8 Million Stories explores how brands have been using avatars to create a more personalised customer experience.
As we are living amongst a constantly changing digital landscape, it is important to make sure that your customers are paying even more attention to your brand – a trend that we have seen becoming more popular is the emergence of brand avatars.
Virtual avatars are designed to ensure that customers experience an immersive and human interaction, whilst also forming a brand-user relationship. Essentially, they can transform ads to narratives, and brands into people, which feels more authentic and personalised.
For example, although slightly controversial, a brand avatar was featured in a campaign in 2019 by Calvin Klein. Receiving backlash for the concept, Bella Hadid starred in the ad alongside Lil Miquela, a “virtual influencer,” who both kiss to raise awareness for LGBTQ+ rights. Lil Miquela was created in 2014 by an LA start-up and now has over 2.4 million Instagram followers.
Although the ad did implement an exciting virtual element, a lack of insight meant that it didn’t benefit Calvin Klein. However, if brand avatars are used correctly, they can benefit your brand in a number of ways:
Alternative to a logo
Logos representing your brand or company alone aren’t always capable of highlighting your brand values or beliefs. They can sometimes become outdated and not a true representation of your brand. By changing their facial expressions alone, brand avatars are able to convey a whole host of emotions.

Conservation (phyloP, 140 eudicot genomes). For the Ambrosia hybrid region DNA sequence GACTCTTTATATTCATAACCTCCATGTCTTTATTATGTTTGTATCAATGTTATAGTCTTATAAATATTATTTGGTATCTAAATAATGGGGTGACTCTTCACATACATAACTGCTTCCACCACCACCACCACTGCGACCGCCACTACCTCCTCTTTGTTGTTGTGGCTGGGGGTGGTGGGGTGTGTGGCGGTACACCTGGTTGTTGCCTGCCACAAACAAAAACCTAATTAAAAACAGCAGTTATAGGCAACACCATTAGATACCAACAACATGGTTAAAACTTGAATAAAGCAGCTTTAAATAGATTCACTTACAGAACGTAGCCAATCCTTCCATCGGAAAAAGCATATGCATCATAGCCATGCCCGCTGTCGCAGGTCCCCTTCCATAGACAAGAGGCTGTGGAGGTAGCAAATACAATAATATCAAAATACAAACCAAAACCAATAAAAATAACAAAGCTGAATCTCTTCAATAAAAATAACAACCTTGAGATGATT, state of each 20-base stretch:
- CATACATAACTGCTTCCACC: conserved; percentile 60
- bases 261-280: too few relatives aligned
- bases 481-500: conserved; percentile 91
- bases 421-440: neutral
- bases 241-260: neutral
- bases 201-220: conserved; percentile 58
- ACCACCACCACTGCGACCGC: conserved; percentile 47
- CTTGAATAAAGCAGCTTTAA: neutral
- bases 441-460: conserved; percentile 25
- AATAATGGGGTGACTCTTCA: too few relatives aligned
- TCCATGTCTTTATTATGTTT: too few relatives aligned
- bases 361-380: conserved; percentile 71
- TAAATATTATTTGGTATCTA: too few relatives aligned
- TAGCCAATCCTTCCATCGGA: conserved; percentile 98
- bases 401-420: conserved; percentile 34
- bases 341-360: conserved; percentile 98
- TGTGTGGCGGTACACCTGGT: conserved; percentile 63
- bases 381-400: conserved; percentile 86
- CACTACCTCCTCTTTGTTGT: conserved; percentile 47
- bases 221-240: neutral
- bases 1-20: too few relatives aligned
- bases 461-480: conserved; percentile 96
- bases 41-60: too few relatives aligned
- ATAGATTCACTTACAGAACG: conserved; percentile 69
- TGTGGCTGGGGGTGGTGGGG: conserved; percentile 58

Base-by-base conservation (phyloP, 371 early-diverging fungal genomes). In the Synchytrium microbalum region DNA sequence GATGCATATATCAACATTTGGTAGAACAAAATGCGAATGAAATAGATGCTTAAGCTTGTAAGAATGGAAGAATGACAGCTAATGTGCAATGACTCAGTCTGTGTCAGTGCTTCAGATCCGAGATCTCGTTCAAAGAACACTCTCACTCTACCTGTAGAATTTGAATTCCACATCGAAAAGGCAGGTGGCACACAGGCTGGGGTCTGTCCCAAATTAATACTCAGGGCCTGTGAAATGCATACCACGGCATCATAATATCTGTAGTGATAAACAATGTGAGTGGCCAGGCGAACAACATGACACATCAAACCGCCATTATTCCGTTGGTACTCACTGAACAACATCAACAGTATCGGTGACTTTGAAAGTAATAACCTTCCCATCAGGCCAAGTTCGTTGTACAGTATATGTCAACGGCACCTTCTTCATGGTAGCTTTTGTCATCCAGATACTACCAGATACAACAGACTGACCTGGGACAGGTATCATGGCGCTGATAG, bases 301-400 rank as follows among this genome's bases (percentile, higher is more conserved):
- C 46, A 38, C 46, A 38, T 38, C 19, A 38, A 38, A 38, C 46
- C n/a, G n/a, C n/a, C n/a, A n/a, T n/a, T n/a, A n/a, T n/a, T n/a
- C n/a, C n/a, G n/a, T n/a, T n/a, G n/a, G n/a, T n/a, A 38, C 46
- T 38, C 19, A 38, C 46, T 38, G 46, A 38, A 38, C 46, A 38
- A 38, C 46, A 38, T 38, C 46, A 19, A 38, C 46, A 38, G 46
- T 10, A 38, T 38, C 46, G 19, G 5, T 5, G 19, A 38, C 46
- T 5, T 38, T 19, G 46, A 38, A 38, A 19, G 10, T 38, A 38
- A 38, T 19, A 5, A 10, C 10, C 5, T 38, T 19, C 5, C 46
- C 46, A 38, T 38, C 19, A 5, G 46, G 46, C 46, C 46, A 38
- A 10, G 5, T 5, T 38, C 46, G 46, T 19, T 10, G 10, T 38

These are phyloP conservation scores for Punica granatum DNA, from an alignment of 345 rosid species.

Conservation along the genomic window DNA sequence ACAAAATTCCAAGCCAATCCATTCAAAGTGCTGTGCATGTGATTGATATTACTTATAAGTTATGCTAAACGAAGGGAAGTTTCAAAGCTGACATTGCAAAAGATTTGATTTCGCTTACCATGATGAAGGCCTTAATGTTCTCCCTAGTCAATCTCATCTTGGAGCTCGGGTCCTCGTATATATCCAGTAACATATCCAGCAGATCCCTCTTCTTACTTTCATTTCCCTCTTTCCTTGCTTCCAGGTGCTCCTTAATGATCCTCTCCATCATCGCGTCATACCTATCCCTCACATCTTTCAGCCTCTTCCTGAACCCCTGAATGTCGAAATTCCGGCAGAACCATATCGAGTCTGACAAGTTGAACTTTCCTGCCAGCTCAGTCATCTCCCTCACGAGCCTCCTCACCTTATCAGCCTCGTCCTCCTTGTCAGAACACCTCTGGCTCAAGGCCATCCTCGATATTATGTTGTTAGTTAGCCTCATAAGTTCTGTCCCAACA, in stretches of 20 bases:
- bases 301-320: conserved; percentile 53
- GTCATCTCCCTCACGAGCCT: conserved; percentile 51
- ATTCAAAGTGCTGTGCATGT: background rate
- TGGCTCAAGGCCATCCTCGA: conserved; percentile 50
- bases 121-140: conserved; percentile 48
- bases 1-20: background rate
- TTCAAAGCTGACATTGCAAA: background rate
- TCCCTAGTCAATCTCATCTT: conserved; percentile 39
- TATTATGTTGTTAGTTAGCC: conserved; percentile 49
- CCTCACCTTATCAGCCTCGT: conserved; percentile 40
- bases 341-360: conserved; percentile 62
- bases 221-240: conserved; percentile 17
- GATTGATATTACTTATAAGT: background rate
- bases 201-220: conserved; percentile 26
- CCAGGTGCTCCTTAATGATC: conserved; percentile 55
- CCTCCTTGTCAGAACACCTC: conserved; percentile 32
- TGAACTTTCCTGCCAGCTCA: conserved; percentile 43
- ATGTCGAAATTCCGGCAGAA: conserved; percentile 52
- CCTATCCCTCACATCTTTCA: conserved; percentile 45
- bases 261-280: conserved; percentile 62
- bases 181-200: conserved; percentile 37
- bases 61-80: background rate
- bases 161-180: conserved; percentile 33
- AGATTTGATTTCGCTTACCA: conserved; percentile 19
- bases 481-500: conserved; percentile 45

A brand avatar delivering your business narrative can evoke an emotional side to your brand that may not have been achieved otherwise. There are some examples of video content below which show brand avatars becoming the face of a business and answering questions from customers.
Humanising your brand
Brand avatars can help your business develop its own brand persona to ensure that you are targeting the correct audience. By ensuring your brand avatar is as human as possible, it will be easier to connect with your audience. To make this easier to achieve, you should ensure your avatar is a good match for your business in the way it looks, dresses, acts, and speaks.
Some brands have successfully jumped onto the brand avatar train, with Gucci becoming dedicated to expanding to their younger audience. They have partnered with an avatar company called Genies, which is similar to Bitmoji. This showed an increase in their revenue and, following this, Gucci have also announced plans to develop a “digital closet” which gives their audience the opportunity to personalise their avatars further, whilst also promoting Gucci’s range. Essentially, they are trying to build a long-lasting online relationship with their customers through engaging with their Generation Z audience.
Another example of companies using brand avatars is that of Sk-II. The Japanese skin-care brand created YUMI, their own brand avatar ambassador. YUMI was created by the use of AI and her primary function is to answer the questions of customers. She can speak in different languages and can even share real skincare advice.
Finally, the Cheetos brand have also been using brand avatars. Throughout a Halloween campaign, Cheetos teamed up with Genies to allow users of the avatar company to dress their own avatars in Cheetos-inspired clothes.
With avatars being used by social media users for a variety of different reasons on platforms like Instagram, Snapchat, and Facebook, it’s a whole world away from a time where The Sims was the home of expressing yourself through an avatar. It’s hard to see if brand avatars have replaced brand logos, emojis, or even influencers themselves. This is something that we will definitely be watching out for and following to see if these characters are further developed to keep up with customer demand.